Sunday, April 17, 2011

When Bob Marley died intestate ...

In his 100-year history of the law firm Livingston Alexander & Levy, Ken Jones' writes of one of their most interesting projects: the Bob Marley estate

From the Sunday Gleaner - 16 April 2011
By Ken Jones

(click link at end of excerpt for full article)

Bob Marley died intestate, leaving no will providing for beneficiaries including his children. It was understood that Rastafarians do not make wills. Administrators had to be appointed for the estate. They were Mutual Security Trust Company Ltd, George Desnoes and Rita Marley.

Some time after the appointment of the administrators, it was ascertained that Rita Marley was not qualified and an application had to be made to the court dealing with that. It was at this stage that the administrator Mutual Security Trust Company retained Livingston, Alexander and Levy to make the application concerning the disqualification. Thereafter, there were several cases which the firm had to deal with; one being to determine who the beneficiaries were. Bob had left a wife, Rita, and four children. However, there were several other women with children in different parts of the globe, who all made claims on the estate. Fortunately for them, the law in Jamaica had been changed to provide that children born out of wedlock are included as beneficiaries in the administration of an intestate estate.

Several other persons made claims. A man who called himself John was very persistent in stating that he knew that his mother had an affair with Marley. Eventually he was requested to submit a copy of his birth certificate. He did so and it clearly showed that he was older than Bob Marley. Another gentleman called Danny Simms claimed that he had a contract which entitled him to royalties and payment for works produced by Bob. He said he had discovered that Marley had produced songs and lyrics and had deprived him of his entitlement by registering them in the names of other persons. He brought an action in New York against the estate.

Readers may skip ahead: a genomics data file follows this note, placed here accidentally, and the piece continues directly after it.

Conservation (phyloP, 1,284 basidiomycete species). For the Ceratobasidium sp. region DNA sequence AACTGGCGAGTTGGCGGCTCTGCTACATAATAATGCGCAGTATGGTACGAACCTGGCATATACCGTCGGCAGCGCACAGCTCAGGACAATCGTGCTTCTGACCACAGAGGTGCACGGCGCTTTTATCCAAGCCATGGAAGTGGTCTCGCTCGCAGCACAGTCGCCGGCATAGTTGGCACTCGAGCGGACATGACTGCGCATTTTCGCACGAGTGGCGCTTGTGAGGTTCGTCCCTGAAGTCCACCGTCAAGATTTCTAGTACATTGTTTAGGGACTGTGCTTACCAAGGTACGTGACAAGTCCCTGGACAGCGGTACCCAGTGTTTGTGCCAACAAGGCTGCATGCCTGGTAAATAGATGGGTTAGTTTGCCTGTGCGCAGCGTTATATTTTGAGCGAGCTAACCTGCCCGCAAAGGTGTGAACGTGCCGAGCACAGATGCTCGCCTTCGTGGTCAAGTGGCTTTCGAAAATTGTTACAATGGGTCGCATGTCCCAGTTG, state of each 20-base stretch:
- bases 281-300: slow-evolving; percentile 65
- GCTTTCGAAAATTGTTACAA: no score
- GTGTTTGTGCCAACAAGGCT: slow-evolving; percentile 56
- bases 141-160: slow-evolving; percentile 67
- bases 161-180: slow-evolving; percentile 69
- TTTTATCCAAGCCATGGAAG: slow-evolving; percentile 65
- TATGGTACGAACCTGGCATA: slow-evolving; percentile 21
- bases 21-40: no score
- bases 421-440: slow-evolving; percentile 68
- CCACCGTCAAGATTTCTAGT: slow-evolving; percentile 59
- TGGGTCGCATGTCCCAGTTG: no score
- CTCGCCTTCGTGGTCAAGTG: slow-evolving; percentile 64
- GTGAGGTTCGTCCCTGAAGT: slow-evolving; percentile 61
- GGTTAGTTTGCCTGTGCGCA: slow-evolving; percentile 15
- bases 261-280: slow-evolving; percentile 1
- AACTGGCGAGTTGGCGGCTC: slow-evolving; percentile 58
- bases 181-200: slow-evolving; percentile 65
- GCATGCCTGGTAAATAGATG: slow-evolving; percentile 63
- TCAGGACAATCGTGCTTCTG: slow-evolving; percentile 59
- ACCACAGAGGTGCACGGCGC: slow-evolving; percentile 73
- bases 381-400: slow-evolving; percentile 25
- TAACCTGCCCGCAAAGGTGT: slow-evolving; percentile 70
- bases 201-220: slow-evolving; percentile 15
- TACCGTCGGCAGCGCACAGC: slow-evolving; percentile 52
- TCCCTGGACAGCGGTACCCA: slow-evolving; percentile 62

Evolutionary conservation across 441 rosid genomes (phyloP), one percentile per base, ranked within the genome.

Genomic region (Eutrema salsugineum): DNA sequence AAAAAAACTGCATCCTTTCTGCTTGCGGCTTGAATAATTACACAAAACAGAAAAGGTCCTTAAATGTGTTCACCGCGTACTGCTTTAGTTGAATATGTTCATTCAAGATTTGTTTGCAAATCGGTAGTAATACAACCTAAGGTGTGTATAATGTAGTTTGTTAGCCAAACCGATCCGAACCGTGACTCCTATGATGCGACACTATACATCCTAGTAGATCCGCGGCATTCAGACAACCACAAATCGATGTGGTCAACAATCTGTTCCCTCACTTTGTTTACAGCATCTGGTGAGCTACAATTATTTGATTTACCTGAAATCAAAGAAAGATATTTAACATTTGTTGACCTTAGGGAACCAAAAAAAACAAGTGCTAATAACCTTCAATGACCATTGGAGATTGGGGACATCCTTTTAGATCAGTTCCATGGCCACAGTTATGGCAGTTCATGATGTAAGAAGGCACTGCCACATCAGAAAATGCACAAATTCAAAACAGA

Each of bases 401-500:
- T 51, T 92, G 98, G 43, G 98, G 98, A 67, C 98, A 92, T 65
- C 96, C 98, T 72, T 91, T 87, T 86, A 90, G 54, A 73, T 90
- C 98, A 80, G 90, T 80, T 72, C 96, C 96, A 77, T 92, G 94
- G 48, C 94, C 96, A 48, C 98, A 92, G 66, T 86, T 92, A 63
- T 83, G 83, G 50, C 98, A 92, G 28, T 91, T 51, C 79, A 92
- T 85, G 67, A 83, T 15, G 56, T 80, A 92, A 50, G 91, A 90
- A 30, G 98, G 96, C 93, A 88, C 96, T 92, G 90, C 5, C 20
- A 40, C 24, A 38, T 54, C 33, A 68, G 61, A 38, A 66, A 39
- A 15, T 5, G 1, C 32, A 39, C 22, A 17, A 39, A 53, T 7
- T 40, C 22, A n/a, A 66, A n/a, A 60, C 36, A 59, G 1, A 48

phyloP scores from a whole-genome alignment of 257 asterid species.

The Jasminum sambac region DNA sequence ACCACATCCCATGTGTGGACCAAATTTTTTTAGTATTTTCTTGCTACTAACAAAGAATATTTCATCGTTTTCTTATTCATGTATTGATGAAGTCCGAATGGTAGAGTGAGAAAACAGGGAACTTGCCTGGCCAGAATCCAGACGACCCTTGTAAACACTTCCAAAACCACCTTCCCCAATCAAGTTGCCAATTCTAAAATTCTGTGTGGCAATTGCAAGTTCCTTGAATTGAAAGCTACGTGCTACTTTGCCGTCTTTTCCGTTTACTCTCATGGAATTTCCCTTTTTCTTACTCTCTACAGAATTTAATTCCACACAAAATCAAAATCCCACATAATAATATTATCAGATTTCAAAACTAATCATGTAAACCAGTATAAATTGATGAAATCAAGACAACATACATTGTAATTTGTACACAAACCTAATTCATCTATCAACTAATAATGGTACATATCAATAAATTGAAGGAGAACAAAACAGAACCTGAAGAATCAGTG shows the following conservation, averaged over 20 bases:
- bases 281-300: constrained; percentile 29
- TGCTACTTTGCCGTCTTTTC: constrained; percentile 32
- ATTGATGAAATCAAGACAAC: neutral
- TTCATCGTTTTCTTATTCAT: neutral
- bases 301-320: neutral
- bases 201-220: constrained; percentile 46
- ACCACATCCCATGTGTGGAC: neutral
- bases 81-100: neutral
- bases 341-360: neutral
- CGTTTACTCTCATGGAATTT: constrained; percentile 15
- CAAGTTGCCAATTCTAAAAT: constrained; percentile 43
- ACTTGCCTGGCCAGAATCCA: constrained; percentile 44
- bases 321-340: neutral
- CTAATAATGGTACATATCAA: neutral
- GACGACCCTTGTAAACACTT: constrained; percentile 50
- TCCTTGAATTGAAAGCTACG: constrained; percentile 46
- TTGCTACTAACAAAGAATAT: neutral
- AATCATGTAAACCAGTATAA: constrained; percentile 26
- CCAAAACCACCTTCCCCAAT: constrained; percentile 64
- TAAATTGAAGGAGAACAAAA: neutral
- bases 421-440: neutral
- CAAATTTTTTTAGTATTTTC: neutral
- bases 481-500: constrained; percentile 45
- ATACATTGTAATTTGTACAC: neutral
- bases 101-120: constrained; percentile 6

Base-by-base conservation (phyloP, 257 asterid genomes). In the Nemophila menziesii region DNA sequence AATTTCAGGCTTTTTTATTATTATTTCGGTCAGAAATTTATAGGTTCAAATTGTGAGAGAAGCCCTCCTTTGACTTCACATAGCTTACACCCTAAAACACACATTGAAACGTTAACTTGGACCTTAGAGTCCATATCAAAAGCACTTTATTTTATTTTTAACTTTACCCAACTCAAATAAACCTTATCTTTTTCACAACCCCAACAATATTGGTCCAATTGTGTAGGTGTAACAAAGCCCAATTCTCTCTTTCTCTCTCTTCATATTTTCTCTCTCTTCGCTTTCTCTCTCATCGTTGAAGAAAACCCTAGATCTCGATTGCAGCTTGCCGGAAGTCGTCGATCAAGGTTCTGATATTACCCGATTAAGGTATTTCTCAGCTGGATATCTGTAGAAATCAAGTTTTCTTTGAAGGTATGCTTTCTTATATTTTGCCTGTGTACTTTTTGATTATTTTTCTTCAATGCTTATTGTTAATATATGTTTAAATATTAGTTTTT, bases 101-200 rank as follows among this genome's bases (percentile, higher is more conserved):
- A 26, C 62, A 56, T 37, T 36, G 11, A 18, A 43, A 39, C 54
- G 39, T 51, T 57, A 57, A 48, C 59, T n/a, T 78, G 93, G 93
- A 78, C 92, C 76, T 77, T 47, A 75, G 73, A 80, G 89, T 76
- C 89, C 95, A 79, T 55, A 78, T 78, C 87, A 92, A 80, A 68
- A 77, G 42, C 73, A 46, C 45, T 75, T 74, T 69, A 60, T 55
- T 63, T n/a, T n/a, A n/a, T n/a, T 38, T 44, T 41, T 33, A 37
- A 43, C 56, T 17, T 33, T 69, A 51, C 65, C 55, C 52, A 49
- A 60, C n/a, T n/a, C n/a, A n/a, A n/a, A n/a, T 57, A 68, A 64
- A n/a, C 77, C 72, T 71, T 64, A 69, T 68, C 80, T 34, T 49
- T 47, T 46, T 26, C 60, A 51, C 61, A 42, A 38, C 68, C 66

In investigating the matter, it turned out that there was a period when the songs Marley wrote were not put in his name. A classical example is the famous No woman, No cry. The record label purports the song to be written by Vincent Ford who, it was later learnt, was a disabled person from Trench Town. During the hearing in New York, it was shown that Simms was apparently aware of this alleged irregularity long before Marley's death and therefore his claim had been statute barred.

In selling the assets of the estate some of the persons whose names Marley had used in registering songs had to be paid. Vincent Ford received some compensation to assign the copyright in the song so that it could be sold. After many years, there are still some dissatisfied beneficiaries in the United States, endeavouring to reopen aspects of the estate and have gone to the Courts to get access to documents.
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1 comment:

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